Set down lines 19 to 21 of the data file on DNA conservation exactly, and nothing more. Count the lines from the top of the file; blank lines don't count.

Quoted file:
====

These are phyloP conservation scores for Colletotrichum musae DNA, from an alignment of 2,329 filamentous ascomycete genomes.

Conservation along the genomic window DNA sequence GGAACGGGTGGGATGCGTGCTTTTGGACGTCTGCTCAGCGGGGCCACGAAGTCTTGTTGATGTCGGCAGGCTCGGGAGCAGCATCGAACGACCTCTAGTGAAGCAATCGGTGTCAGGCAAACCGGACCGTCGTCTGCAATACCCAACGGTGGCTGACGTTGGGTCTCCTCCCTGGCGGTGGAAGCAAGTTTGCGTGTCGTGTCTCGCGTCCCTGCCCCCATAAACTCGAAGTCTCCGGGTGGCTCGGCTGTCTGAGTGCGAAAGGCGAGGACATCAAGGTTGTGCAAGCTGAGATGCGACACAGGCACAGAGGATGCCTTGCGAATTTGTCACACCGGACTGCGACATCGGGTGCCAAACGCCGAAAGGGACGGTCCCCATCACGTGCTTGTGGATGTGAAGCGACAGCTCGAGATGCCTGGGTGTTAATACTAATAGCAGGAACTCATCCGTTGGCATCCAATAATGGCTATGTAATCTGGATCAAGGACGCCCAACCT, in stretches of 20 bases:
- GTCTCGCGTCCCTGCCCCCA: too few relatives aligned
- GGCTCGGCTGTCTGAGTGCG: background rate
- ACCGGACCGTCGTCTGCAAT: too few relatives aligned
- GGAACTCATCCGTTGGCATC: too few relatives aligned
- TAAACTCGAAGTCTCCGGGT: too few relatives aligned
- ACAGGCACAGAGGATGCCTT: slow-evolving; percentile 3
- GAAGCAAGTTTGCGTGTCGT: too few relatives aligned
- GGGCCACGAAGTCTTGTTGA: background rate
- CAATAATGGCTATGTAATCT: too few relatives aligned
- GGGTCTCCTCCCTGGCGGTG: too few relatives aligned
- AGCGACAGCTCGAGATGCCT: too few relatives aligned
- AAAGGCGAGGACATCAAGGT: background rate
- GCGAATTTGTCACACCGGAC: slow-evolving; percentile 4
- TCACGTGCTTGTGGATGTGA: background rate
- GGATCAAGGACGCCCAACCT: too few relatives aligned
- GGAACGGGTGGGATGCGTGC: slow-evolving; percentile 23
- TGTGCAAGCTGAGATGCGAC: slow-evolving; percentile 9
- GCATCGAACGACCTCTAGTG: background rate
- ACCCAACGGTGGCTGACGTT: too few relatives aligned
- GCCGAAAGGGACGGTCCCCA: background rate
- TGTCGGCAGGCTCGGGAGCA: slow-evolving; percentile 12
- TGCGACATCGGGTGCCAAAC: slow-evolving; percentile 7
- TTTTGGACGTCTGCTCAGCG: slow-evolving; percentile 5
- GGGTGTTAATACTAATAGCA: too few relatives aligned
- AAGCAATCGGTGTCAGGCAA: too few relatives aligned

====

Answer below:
- TGTGCAAGCTGAGATGCGAC: slow-evolving; percentile 9
- GCATCGAACGACCTCTAGTG: background rate
- ACCCAACGGTGGCTGACGTT: too few relatives aligned